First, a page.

Get Strong

By Jessica Park

The words women and weightlifting may make you picture female professional bodybuilders posing in a competition. But muscles are made for more than flexing; you literally couldn’t get out of bed without them. Our muscles help us do so much that it’s easy to take them for granted.

But, with age, our bodies lose muscle naturally, gradually making even everyday activities more difficult. Because women typically have less lean mass than men, we’re more susceptible to losing strength. Unfortunately, women are also less inclined to do strength training. 

Whether you call it weightlifting, strength training or toning, building and keeping muscle is an important part of a healthy lifestyle. We talked to Boone Hospital WELLAWARE fitness instructors Heidi Salter and Nicky Zimmermann to learn more about the benefits and basics. 

According to fitness instructor Nicky Zimmermann with Boone Hospital’s WELLAWARE fitness center, getting strong now keeps you strong later:In our 30s, we begin losing muscle as we age, a process called sarcopenia,” she says. “And after menopause, women lose more muscle mass and bone density.” 

Weight-bearing exercise increases lean mass and bone density, lowering your osteoporosis risk or preventing fractures if you have osteoporosis.

Strength training improves your whole body. It can reduce body fat and increase metabolism; improve flexibility, range of motion, posture and balance; lower high blood pressure and improve blood glucose levels in type II diabetes patients. Strengthening your body may relieve or reduce pain, prevent injury or help correct postural alignment. 

It’s also good for your mental health; regular exercise alleviates anxiety and depression, and making progress can boost your confidence and self-esteem.

The benefits go beyond the weight room. Being stronger makes it easier to carry groceries, pick up your children, work in your garden, change a flat tire or open a new jar of pickles. If you run, adding a strength training regimen can help you beat your personal record on your next 5K.

Don’t worry about “bulking up.” Zimmermann explains that most women have too much estrogen to increase their muscle size like men. Lower testosterone also causes women to build muscle differently and more slowly. Increased lean mass, however, can make you look trim; five pounds of muscle occupy less space than five pounds of fat. 

You can find strength training exercises that fit your abilities, goals and lifestyle, including bodyweight exercises, resistance bands, exercise machines and free weights.

First, talk to your physician before starting a new exercise program, especially if you have health conditions, injuries, joint pain, have recently had surgery, are pregnant, or have started or changed medications.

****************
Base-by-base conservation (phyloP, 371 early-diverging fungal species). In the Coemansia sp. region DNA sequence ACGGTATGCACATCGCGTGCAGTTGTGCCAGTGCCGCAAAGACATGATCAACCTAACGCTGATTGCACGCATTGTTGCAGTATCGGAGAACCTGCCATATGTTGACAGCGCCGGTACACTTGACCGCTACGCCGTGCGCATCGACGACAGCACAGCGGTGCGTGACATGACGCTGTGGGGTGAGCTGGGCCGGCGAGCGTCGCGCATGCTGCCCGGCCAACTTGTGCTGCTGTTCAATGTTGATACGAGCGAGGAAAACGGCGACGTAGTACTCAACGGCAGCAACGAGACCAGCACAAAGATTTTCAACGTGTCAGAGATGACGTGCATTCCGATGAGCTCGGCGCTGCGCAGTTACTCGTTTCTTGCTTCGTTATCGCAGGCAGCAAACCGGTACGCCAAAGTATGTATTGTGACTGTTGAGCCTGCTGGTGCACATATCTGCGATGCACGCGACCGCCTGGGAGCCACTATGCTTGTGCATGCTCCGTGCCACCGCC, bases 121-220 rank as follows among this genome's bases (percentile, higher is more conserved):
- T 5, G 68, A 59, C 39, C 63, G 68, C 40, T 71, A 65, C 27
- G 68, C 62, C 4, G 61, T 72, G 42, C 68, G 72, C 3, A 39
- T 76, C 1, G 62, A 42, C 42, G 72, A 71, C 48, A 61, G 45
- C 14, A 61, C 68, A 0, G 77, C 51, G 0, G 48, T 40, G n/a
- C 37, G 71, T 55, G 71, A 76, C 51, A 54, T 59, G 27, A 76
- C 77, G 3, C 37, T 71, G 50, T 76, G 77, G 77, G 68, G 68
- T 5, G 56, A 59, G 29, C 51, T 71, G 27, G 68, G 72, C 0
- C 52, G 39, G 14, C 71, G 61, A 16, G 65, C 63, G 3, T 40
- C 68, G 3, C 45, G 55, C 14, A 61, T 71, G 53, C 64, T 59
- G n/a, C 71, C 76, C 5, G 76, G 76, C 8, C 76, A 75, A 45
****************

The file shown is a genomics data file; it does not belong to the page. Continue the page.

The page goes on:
Salter recommends beginners strength train two or three days a week, taking at least a full day off in between. 

If you’re unsure how to begin, an exercise professional can help. The WELLAWARE fitness center provides one-on-one orientation sessions for all new members, to assess your current fitness level, introduce you to the equipment, and discuss what you want to get out of an exercise program. WELLAWARE also offers personal training sessions to help you master proper form and technique and plan workouts to achieve your fitness goals. 

After six months, you can challenge yourself and add an extra day or two of strength training. (Most people who train this frequently do split routines, alternating upper and lower body workouts.)

Start with one or two sets of eight to 12 reps of an exercise, using a weight you can lift at least eight reps in correct form. As you adjust, you can progress to three sets. Rest 30 to 90 seconds between sets. If you can do more than 15 reps in proper form, increase the weight or resistance level. 

Work your whole body. Salter recommends becoming familiar with the normal ranges of motion in major areas, like your legs, hip flexors and extensors, back, chest, arms and shoulder. Work the major groups first. Be sure to work both sides of your body and opposing muscle groups; if you work your biceps, don’t forget your triceps.

Use slow and controlled movements in both directions the way up and the way down. Exhale during concentric moves, when the muscle is shortened (such as the lifting part of a bicep curl), and inhale during eccentric, or lengthening, moves.

According to Salter and Zimmermann, in strength training, quality beats quantity — it’s better to lift less weights or do fewer reps in proper form. Proper form improves the effectiveness of an exercise and reduces risk of injury. Use a mirror or ask a friend to check your form. 

Don’t overdo it. If anything hurts, stop. While soreness a day or two after working out is common, you shouldn’t be in pain during your workout. And don’t strength train every day; take a day or two off in between sessions. Rest days and adequate sleep give your body the time necessary to recover between workouts. 

Just as strength training workouts improve your whole body, taking care of your whole body improves your workouts. Stay hydrated before, during and after workouts, and eat adequate protein to repair and grow muscle cells. (Learn how to get more protein in your diet on page 21.)

Be consistent, but mix up your routine. As your body adjusts to the challenges, Salter recommends periodically changing exercises, order or intensity. Try something new, like kettlebells, medicine balls or weighted hoops. Stay motivated by setting new, specific goals. Track your progress in a notebook or app. 

Finally, don’t fixate on the scale or mirror to measure progress. Our fitness instructors say that intrinsic rewards, like more confidence and self-esteem are what really help you stick with a workout program. 

Zimmermann adds: “If you don’t enjoy it, you won’t do it.”